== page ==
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Ragworms May Be Planting Gardens so They Can Enjoy the Harvests

Every gardener has seen worms and larvae living alongside their plants. Unfortunately, most gardeners have also had to deal with the little critters eating those same plants. However, very few of us have seen worms that plant their own gardens. That is exactly what a research team headed by Zhenchang Zhu discovered when studying the ragworm (Hediste diversicolor). They described their findings in the December, 2016 article entitled Sprouting as a Gardening Strategy to Obtain Superior Supplementary Food: Evidence from a Seed-Caching Marine Worm that was published in the journal Ecology. Ragworms live in the ocean and have been previously admired for their effective food gathering methods. While remaining safe in their dens, ragworms spread webs made of mucus across the dens’ openings. Continue reading [...]

Worms and Eutrophic Waters

One of our readers recently requested that we share all the information we have on small black worms that live in eutrophic water. Eutrophication is a form of water pollution that occurs when excessive fertilizers run into lakes and rivers. This encourages algal bloom (the growth of algae), as well as the growth of other aquatic plants. This "bloom" sounds positive, but there are some negative environmental effects. Eutrophication usually leads to depleted oxygen levels and generally poor water quality. In addition, the sudden growth of algae and aquatic plants causes overcrowding and competition over resources like sunlight, space, and oxygen. There are a lot of worms that thrive in an aquatic environment. However, we don't know of many that prefer polluted water. Tubifex worms, or sludge Continue reading [...]

Blue Heron Devours Worm

One of our readers was visiting the University of Texas Southwestern bird rookery in Dallas when she snapped some fantastic photos. They show a blue heron fledging eating a a creature. She said there are some shallow pools in the rookery so the specimen might be enjoying a freshwater worm. She hopes we can identify the creature in question. Continue reading [...]

Aquatic Worms?

A reader of ours recently sent us a video of what looks to be a worm of some sort. He gave us no information about where he found it, it was solely the video. We did our best to get a screen shot of the video so that our many readers can share their opinions as well. We have determined, however, that this is not a worm at all. Continue reading [...]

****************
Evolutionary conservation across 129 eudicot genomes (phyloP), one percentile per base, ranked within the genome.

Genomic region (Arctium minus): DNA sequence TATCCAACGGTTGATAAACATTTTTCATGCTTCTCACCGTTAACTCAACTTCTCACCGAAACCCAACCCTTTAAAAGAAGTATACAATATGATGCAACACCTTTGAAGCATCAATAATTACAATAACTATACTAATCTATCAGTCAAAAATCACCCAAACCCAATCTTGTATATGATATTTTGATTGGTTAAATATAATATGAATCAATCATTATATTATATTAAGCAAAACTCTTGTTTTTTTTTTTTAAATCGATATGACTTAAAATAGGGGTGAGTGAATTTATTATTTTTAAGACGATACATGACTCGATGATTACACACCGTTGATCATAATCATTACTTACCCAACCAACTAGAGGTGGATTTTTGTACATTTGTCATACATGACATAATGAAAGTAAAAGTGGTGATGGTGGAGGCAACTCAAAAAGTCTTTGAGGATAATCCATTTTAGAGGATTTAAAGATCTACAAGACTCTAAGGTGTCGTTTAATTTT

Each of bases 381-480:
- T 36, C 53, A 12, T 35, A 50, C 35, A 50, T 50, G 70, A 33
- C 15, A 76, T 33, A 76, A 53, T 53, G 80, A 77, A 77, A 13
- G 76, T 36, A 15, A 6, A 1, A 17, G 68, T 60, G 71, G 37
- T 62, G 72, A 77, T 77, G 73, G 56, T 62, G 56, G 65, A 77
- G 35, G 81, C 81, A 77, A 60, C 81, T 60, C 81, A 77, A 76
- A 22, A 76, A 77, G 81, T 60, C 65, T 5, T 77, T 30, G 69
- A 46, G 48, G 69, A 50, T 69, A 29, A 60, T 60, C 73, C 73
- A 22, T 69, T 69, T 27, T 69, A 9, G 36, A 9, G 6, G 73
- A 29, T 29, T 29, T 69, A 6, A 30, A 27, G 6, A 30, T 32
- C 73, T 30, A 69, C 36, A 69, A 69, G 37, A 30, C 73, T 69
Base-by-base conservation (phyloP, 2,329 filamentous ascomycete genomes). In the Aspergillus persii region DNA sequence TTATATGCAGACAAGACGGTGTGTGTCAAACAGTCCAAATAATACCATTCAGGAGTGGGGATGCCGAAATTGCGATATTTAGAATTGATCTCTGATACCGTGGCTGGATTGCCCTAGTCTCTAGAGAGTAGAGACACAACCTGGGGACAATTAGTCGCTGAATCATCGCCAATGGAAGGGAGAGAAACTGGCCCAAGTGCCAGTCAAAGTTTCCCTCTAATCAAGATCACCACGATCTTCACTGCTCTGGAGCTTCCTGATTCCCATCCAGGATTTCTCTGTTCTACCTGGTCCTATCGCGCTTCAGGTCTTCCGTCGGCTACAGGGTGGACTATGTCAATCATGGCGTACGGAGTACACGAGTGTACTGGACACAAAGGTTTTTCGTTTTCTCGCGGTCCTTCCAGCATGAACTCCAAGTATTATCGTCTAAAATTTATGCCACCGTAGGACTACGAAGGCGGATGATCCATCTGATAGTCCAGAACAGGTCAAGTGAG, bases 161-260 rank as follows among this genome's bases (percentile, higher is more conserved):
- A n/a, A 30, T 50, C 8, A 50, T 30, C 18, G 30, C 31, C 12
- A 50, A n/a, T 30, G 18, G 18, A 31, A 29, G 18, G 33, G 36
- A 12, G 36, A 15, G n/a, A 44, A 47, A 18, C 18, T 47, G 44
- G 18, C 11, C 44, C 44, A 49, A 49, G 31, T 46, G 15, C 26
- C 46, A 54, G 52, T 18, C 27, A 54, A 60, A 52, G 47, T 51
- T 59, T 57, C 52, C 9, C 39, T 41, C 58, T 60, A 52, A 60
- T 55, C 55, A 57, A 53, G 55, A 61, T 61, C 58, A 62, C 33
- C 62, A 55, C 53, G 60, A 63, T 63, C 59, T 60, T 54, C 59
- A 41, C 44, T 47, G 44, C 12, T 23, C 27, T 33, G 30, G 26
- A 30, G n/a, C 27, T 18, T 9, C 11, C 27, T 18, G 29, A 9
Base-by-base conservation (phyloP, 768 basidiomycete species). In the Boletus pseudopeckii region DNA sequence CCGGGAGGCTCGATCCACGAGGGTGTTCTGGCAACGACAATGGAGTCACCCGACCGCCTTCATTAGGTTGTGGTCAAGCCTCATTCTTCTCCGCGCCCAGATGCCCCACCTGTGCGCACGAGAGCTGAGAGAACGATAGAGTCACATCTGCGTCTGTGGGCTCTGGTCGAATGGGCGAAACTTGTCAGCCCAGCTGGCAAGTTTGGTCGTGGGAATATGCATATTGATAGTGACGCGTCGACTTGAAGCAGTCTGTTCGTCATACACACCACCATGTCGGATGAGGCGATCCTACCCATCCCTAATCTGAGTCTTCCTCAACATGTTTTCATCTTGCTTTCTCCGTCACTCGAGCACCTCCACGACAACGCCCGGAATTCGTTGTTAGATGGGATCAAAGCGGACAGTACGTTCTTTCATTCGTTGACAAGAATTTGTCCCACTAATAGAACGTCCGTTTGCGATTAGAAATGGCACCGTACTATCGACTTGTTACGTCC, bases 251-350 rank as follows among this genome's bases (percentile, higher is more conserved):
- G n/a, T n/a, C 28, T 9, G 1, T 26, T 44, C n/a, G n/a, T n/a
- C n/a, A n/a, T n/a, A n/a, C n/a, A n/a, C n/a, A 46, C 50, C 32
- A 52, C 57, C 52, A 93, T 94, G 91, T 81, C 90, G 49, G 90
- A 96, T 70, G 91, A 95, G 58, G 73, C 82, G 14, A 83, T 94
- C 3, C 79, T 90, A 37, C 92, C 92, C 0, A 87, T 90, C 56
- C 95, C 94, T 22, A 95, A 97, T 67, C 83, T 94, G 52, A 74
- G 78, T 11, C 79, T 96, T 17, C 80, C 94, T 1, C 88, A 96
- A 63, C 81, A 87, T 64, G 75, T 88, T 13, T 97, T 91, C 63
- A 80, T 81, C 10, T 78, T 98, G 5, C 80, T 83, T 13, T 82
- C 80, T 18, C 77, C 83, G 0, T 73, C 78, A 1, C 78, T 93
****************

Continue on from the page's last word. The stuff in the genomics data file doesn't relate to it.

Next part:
bristle worm

Bristle Worms Dying in Aquarium

We received a question via the All About Worms Facebook page from a reader whose bristle worms have died in his aquarium. Actually, the worms didn't just die, but "simultaneously combusted," although presumably this can't be taken too literally, as we don't see how worms in a fish tank could be consumed by fire. The reader isn't worried about the worms themselves, but he is concerned if the death of the bristle worms is a bad portent, spelling trouble for the rest of the tank. So, essentially, the reader wants to know what it means when the bristle worms in your aquarium die. Continue reading [...]
tiny skinny black worm

Tiny, Skinny, Black Worms Found in Salt Water Pool

We received a question through the All About Worms Facebook page a few days ago about "a tiny black skinny worm in my salt water pool," to use the reader's exact wording. The reader lives in Florida, and also reports that the worms are unsegmented and appear to have "diamond shaped scales," but she concedes it is hard to tell if this is an accurate description of the worm's exterior. The reader was having trouble figuring out what she found, so she asked us to identify the tiny, skinny, black worm that she found in her pool. Continue reading [...]
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